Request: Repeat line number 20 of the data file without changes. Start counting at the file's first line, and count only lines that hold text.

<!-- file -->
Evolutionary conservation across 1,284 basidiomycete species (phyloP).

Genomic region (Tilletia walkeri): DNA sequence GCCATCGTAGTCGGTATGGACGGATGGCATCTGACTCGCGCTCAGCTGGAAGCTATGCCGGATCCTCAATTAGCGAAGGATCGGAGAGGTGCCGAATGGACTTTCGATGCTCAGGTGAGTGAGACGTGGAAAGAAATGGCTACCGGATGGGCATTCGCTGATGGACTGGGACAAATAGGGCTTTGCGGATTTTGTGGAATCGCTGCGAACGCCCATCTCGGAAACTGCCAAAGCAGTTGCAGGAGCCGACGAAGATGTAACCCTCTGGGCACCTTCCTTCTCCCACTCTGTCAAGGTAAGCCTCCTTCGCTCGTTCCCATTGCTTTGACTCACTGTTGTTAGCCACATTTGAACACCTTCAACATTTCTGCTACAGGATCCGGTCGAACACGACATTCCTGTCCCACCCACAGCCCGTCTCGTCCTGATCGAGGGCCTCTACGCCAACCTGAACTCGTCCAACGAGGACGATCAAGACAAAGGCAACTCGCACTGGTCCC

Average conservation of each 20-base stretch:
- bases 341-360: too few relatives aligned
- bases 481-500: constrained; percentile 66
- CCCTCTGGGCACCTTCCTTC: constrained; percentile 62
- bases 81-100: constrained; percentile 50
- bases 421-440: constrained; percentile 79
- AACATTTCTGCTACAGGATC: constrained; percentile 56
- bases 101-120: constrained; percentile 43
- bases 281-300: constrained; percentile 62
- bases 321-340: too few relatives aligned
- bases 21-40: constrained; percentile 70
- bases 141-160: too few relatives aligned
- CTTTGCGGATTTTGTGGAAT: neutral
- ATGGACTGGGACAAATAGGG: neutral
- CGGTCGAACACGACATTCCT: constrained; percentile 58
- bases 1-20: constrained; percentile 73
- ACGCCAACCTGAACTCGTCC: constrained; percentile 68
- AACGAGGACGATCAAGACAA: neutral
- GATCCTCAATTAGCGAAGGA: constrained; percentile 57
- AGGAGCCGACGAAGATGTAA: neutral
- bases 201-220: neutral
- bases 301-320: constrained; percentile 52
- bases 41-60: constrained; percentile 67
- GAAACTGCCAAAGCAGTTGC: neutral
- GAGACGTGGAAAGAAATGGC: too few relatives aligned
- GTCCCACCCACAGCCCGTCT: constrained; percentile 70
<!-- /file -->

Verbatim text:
- AACGAGGACGATCAAGACAA: neutral